Joe and Susan Driscoll with Beast and grandchildren Kinnick and Penelope. The peacock didn’t make it into the picture!
UPDATE: With agreement from the original donor, this farm is now for sale with a SILT easement attached to the deed. This is an example of SILT protection that provides for individual ownership of affordable, nature-friendly food farms.
This farm for sale. Details HERE.
July 2015: Dubbed the “Loess Hills Young People’s Farm” by (previous) owners Joe and Susan Driscoll, SILT’s first farm, located in Honey Creek, is nearly 100 years old. Joe was about to lose it when he contacted SILT just before we launched in late January 2015. Joe, a lifelong architectural restorationist whose work includes Omaha’s Rose Theatre and projects across the country, spent decades trying to invent better, healthier and even energy-efficient plasters. That dream almost cost him his farm.
Trying to make the world a better place
Some of the oaks in the savanna at this farm.
Joe grew up on this farm his father bought almost 100 years ago. He remembers when pigs roamed under the oak savanna and the delicious food his family raised. As a young adult he moved away, but he returned to the Omaha/Council Bluffs early on, settled in and became a craftsman. Joe renovates the cracked and broken plaster in old, decaying buildings and brings out the beauty of the original artwork and design.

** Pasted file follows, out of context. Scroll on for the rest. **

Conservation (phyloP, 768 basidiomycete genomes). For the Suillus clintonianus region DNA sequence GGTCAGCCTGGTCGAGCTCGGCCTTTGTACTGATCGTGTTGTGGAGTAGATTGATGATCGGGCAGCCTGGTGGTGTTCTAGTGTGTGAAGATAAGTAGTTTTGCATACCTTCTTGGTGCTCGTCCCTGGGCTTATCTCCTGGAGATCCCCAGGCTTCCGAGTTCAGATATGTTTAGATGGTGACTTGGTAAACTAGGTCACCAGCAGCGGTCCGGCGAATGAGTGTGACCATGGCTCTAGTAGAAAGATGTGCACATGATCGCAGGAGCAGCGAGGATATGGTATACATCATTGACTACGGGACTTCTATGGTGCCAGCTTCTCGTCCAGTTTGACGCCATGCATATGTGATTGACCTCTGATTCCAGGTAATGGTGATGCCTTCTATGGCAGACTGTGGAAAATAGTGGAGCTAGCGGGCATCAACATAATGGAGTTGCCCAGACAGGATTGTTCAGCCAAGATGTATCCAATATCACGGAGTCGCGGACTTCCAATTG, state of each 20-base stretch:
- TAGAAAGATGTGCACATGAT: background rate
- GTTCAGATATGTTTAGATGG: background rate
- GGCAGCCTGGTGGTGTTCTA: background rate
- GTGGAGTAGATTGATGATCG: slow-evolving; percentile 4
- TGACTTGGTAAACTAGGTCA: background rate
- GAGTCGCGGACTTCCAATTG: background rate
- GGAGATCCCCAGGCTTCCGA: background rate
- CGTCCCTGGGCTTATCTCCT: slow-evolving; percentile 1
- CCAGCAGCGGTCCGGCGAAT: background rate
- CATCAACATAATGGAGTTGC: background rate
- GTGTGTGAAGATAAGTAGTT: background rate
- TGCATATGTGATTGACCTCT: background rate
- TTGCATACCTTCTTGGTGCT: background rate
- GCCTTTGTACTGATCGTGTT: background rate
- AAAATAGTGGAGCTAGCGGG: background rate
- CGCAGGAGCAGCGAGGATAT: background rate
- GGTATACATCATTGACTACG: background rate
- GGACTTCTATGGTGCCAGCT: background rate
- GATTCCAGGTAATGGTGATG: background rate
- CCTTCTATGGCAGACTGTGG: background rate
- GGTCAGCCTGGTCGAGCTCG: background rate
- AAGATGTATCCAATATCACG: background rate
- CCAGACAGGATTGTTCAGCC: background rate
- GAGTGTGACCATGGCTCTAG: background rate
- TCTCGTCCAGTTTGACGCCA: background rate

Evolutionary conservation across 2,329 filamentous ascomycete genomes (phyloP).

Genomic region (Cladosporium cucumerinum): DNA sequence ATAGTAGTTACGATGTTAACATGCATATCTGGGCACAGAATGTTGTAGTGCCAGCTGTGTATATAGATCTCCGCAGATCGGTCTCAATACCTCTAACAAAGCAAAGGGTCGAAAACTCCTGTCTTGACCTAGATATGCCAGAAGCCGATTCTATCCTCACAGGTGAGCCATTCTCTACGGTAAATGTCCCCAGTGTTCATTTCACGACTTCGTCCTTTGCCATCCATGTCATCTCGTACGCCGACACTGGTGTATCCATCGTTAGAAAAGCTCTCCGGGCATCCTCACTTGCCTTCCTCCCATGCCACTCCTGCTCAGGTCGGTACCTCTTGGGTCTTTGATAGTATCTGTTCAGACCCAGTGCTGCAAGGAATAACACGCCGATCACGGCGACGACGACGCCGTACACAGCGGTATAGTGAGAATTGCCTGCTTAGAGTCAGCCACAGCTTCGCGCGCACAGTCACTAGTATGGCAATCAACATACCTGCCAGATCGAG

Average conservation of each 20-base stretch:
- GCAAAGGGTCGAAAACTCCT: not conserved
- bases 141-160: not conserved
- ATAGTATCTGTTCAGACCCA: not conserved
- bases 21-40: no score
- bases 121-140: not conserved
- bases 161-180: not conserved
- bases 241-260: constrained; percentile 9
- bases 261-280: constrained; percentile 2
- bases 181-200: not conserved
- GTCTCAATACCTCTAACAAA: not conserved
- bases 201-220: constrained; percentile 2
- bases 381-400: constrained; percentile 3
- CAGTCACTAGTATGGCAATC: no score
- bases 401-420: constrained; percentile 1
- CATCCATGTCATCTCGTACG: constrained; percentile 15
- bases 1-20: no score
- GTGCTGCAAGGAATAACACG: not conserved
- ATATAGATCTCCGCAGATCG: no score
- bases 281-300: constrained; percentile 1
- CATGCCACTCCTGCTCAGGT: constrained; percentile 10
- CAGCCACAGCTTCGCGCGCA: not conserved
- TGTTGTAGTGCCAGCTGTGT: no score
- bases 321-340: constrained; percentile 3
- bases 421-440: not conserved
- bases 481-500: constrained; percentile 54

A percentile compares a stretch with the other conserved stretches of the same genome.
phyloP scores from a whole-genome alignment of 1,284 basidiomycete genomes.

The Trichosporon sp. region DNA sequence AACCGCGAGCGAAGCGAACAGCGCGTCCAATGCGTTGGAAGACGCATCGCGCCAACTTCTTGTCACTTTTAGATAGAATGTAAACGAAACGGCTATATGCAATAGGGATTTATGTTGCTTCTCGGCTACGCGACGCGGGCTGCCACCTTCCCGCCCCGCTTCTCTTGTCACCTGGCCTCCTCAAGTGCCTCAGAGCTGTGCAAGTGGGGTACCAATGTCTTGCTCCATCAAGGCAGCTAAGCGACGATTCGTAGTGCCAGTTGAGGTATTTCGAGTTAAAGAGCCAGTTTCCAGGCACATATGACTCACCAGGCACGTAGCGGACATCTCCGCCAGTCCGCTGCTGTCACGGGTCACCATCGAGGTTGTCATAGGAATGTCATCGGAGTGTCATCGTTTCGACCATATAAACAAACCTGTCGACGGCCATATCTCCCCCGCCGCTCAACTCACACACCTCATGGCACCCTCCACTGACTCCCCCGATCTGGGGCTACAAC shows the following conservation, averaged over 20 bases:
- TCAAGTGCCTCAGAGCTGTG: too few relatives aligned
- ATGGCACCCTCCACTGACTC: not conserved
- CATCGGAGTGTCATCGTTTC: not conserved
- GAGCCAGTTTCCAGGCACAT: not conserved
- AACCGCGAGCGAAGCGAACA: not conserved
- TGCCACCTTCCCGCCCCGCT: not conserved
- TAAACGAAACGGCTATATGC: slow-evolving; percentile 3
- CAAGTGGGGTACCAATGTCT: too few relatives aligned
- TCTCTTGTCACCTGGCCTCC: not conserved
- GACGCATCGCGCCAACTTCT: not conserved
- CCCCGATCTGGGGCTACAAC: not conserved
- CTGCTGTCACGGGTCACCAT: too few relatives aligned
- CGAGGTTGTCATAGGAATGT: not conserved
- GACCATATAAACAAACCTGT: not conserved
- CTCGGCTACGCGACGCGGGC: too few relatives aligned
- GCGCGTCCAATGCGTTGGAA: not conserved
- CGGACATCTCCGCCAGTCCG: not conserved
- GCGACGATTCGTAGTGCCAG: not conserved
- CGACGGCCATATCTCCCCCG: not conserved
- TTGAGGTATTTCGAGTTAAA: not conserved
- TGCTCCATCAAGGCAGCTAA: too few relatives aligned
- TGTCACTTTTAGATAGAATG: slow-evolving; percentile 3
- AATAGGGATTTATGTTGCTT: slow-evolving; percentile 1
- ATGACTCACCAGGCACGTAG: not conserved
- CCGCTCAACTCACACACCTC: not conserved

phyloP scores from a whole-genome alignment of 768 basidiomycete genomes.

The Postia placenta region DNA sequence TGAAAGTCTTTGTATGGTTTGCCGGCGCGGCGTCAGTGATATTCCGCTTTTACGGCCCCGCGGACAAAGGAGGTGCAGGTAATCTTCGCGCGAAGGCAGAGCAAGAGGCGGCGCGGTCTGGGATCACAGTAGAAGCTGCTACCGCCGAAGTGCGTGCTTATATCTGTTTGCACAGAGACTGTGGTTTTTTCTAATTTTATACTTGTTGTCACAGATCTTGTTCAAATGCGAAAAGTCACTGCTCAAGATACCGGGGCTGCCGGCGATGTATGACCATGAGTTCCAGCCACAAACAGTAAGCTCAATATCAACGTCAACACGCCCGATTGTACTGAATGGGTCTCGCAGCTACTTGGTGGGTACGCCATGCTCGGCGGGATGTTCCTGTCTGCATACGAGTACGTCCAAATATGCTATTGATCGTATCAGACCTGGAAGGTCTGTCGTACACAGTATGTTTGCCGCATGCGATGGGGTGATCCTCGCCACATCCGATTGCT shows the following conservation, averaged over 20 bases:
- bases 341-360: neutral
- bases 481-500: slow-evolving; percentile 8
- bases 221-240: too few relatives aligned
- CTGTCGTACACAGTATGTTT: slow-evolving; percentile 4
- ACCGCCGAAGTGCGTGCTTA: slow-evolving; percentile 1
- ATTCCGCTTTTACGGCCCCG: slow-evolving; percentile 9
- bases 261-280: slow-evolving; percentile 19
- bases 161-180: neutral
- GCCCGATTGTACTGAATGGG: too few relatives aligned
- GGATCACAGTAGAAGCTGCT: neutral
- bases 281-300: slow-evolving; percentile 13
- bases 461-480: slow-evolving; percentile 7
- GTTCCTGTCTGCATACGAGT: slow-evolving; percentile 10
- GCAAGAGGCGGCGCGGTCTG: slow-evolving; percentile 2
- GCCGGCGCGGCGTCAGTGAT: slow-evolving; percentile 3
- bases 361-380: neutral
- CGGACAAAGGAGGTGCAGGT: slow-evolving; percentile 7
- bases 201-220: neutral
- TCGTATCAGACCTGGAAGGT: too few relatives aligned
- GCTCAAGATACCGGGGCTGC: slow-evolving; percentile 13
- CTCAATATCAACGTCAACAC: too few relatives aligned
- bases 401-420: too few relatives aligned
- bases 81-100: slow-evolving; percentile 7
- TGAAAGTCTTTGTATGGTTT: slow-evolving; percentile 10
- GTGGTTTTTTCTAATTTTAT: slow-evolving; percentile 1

He knew Portland cement was a horribly unhealthy product to expose himself and others to, so he worked to create better, safer cement. Later in his life, he worked on an interior finish material that would absorb thermal energy during the day and release it at night.
His invention traveled a long way to get its patent, but eventually was derailed. In the meantime, Joe had put his farm up for security. By the time he contacted SILT, he had subdivided it to sell off 53 of the most beautiful and productive acres so he and his wife Susan could retire debt-free. He was headed into that awful decision where he would either sell to a wealthy professional who would turn it into an estate or watch his farm get auctioned off to a nearby conventional farmer for pennies on the dollar.
That’s when Joe heard about SILT. We have no staff and no money to buy his farm, but we did have a few great supporters and our pending tax exempt status. And Joe’s persistence and passion were inspiring. We contacted a rancher in California we had met at the Slow Money National Gathering for an investment possibility: Could she buy us time to raise the money we needed to pay off the bank and get Joe what he needs to retire? She agreed to finance SILT for three years and we don’t owe her any payments until the loan is due.
The joy and challenges ahead
Much of the tillable land can move into vegetable production by next spring if the right people step up.
Now at 71, Joe has a new dream, that young people, immigrants and people of all backgrounds will grow healthy food at the Young People’s Farm. And SILT can fulfill its mission of getting a next gen farmer on that land so close to a vibrant healthy food market.
Joe has agreed to raise the $330,000 SILT needs to secure the land in the next three years (the sooner the better since interest in accruing!) He’s looking to large donors, foundations and anyone who can help. (He can be reached at joehoneycreek[at]gmail.com) In the meantime, he has been meeting with community groups in the Council Bluffs/Omaha area getting them excited about his vision of young people planting their food in good, healthy soil and watching it grow.
SILT leaders including area residents Denise O’Brien and Melvyn Houser will work with Joe, local organizations and farmers to transition the farm to healthy food production.